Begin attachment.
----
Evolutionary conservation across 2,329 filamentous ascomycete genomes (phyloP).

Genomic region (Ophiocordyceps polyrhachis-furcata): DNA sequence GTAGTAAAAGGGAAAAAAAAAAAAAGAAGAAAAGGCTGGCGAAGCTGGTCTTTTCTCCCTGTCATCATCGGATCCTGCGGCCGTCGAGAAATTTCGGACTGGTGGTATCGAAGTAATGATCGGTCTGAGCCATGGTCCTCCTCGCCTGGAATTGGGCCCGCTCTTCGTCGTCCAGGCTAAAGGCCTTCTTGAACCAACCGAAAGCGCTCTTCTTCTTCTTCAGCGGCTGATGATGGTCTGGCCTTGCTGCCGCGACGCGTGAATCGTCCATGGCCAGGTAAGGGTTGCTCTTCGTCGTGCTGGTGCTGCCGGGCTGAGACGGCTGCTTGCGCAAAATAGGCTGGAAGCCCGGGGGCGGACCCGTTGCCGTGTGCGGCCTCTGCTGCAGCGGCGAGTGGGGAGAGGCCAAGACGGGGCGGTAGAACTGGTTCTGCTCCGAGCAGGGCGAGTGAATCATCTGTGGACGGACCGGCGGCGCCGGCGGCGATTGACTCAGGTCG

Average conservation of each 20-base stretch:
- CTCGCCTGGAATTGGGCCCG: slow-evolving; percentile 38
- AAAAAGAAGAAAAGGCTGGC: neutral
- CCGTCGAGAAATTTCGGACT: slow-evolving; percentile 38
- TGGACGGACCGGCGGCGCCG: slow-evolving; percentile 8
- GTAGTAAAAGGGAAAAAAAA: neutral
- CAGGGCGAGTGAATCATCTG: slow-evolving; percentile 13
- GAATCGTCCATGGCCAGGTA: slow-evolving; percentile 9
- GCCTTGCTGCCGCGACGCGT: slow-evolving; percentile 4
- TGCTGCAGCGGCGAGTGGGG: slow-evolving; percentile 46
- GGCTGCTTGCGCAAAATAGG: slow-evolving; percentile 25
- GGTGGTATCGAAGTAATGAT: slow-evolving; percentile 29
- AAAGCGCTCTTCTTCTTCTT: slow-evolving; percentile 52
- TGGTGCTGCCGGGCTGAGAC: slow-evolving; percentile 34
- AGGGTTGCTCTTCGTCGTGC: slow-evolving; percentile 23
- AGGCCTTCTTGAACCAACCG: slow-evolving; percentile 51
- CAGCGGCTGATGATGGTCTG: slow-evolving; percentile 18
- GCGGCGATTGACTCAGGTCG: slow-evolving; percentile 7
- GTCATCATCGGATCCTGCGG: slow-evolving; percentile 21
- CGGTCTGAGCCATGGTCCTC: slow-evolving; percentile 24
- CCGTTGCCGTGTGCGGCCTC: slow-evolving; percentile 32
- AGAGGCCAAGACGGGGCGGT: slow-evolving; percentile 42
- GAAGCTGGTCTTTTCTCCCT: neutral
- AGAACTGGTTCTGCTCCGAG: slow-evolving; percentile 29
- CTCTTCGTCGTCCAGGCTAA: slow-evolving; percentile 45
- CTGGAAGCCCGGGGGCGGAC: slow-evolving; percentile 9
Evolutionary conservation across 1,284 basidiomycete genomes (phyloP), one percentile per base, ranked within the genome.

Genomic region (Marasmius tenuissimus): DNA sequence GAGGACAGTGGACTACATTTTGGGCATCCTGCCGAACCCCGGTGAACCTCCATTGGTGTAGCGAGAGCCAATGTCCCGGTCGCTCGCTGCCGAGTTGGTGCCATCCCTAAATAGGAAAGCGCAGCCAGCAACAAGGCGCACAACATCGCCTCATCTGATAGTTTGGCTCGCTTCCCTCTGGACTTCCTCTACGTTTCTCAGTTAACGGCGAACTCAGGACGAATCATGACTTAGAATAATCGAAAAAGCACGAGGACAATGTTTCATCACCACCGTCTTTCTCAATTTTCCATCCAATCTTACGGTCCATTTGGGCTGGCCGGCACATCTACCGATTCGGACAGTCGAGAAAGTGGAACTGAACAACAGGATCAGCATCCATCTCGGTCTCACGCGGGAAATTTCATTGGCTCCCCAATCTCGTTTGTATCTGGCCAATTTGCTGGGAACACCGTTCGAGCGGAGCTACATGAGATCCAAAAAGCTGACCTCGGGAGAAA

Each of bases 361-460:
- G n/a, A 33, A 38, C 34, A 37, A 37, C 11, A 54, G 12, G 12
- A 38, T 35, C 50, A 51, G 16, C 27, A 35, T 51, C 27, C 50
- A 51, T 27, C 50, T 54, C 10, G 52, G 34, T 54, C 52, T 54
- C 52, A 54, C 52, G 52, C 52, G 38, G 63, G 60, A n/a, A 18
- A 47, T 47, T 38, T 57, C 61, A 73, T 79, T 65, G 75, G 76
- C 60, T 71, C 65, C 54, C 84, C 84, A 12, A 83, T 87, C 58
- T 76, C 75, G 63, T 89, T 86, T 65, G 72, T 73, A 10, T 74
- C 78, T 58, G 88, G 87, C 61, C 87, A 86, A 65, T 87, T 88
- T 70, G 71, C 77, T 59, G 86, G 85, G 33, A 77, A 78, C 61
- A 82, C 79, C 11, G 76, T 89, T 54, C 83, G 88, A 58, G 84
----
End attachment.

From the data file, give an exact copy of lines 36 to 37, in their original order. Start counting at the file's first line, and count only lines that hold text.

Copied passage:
- A 47, T 47, T 38, T 57, C 61, A 73, T 79, T 65, G 75, G 76
- C 60, T 71, C 65, C 54, C 84, C 84, A 12, A 83, T 87, C 58